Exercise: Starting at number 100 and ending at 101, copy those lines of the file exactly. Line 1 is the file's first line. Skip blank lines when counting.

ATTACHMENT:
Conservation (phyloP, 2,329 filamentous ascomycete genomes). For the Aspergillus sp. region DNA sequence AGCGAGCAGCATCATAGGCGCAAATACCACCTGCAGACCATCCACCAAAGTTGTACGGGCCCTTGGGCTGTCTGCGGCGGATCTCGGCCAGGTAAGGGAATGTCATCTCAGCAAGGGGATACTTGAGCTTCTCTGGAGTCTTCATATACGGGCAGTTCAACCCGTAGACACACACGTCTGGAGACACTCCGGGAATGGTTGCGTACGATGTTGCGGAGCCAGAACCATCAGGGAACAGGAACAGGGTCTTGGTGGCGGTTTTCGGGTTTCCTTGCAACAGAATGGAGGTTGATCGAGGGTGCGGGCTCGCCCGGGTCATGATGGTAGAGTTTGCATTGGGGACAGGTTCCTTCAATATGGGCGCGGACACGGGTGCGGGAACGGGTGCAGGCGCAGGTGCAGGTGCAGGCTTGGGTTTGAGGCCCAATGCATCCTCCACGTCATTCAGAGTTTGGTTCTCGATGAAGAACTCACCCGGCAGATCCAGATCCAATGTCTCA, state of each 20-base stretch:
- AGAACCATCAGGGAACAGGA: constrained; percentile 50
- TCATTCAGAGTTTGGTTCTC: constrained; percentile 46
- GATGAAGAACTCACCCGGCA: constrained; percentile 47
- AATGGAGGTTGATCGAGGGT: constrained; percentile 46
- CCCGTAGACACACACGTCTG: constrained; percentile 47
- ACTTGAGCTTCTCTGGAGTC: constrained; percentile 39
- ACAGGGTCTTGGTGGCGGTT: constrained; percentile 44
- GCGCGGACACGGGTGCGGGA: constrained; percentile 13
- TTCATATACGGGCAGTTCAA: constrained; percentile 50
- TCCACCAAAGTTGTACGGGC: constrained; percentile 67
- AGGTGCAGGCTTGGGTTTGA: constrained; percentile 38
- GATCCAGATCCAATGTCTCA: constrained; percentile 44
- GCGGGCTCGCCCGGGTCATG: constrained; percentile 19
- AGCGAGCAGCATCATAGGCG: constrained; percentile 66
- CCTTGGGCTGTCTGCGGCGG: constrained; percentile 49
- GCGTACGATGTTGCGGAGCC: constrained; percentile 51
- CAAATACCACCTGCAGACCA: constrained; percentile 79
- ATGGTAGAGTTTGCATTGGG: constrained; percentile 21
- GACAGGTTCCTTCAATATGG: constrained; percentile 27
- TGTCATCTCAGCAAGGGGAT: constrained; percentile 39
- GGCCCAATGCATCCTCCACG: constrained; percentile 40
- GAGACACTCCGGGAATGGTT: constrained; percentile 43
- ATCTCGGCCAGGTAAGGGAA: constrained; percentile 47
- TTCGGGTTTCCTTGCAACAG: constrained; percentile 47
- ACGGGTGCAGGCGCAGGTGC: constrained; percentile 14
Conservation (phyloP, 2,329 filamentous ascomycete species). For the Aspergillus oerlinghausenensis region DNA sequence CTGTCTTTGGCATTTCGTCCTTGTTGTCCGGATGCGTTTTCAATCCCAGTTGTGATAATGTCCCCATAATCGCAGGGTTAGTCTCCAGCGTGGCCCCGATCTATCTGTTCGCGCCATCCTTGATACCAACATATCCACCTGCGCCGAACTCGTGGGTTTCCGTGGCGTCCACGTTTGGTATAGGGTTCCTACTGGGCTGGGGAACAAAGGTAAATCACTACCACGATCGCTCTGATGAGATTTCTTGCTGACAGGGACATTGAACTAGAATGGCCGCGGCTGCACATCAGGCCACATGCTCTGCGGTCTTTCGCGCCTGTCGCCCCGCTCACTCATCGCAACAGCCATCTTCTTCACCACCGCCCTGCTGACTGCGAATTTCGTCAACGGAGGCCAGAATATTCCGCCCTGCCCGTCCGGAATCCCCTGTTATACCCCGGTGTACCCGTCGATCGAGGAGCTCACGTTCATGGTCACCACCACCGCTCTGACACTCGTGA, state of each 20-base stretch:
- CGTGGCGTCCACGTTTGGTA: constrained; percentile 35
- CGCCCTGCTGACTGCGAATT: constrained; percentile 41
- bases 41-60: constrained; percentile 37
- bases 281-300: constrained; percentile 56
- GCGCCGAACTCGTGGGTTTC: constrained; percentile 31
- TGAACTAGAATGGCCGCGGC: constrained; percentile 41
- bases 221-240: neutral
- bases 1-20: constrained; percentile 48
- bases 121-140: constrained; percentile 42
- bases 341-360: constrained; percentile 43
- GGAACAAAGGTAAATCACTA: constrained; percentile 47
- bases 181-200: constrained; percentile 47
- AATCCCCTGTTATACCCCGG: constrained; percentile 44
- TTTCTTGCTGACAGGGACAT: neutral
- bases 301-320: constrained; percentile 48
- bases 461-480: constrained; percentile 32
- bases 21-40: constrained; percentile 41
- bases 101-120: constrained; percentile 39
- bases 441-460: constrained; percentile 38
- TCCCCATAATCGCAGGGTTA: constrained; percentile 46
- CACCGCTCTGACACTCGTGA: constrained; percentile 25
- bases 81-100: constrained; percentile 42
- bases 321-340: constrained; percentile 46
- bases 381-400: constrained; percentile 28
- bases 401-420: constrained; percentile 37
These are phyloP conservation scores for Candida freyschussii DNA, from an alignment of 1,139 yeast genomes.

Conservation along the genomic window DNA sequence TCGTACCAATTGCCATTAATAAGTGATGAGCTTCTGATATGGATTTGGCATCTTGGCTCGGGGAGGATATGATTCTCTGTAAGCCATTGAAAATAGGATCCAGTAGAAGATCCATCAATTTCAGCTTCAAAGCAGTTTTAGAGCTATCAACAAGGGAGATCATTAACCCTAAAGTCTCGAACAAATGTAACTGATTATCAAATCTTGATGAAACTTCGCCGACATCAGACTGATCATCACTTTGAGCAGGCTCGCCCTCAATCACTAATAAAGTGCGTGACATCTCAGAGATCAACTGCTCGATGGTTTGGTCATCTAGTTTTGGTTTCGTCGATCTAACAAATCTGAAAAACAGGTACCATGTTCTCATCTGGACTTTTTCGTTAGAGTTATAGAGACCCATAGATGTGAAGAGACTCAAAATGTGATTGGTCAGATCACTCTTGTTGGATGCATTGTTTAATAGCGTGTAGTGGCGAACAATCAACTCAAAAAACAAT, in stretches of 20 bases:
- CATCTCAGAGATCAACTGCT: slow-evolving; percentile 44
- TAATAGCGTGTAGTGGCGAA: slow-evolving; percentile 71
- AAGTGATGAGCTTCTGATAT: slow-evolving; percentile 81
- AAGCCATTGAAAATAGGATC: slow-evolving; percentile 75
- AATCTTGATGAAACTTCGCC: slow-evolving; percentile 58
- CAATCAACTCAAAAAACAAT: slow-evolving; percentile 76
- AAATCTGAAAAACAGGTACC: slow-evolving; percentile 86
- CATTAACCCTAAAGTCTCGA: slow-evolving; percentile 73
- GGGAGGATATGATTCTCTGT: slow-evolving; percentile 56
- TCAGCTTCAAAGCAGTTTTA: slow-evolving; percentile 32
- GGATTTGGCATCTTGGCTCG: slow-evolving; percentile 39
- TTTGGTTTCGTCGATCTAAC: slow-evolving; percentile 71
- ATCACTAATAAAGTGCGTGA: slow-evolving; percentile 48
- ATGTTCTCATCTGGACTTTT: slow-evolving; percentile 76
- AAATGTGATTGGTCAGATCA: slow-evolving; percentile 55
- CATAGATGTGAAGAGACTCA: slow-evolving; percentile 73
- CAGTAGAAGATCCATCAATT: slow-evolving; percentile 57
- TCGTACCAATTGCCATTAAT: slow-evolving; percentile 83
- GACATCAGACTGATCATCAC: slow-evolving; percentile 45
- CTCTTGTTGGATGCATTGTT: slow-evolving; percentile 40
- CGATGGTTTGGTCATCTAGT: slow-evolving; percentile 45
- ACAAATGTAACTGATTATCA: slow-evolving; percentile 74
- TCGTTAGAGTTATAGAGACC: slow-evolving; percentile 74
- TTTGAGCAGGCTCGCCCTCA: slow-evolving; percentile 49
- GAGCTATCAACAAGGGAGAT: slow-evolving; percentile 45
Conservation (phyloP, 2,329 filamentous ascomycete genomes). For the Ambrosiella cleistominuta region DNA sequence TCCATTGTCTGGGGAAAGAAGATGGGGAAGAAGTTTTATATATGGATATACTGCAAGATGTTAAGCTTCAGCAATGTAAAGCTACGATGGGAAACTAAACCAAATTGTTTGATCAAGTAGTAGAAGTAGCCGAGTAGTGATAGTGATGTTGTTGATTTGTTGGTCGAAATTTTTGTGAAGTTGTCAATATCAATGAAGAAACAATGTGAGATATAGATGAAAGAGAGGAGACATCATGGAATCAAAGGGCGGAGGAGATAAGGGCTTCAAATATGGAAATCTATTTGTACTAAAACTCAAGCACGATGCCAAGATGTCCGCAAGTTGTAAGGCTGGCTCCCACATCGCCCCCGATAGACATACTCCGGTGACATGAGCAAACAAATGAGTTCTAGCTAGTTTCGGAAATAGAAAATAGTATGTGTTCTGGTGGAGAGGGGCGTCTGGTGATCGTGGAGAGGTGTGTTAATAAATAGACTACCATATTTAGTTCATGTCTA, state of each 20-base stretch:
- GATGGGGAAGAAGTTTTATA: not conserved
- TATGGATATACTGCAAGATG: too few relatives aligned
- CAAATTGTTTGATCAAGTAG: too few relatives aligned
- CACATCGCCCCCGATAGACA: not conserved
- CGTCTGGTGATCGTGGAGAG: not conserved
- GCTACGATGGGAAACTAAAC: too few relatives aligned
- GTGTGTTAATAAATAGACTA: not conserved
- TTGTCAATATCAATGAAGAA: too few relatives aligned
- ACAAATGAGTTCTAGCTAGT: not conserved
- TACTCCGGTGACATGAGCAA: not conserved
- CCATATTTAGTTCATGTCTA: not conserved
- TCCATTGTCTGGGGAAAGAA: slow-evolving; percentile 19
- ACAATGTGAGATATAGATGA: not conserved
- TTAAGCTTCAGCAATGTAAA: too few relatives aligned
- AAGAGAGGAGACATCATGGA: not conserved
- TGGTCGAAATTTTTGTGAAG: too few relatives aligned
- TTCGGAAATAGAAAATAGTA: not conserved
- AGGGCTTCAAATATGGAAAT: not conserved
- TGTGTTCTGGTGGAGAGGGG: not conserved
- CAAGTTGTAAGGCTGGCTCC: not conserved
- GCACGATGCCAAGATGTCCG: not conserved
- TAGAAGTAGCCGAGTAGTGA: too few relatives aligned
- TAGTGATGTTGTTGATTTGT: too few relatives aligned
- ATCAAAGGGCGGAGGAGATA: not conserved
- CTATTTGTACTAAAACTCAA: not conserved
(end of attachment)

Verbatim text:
- CAAGTTGTAAGGCTGGCTCC: not conserved
- GCACGATGCCAAGATGTCCG: not conserved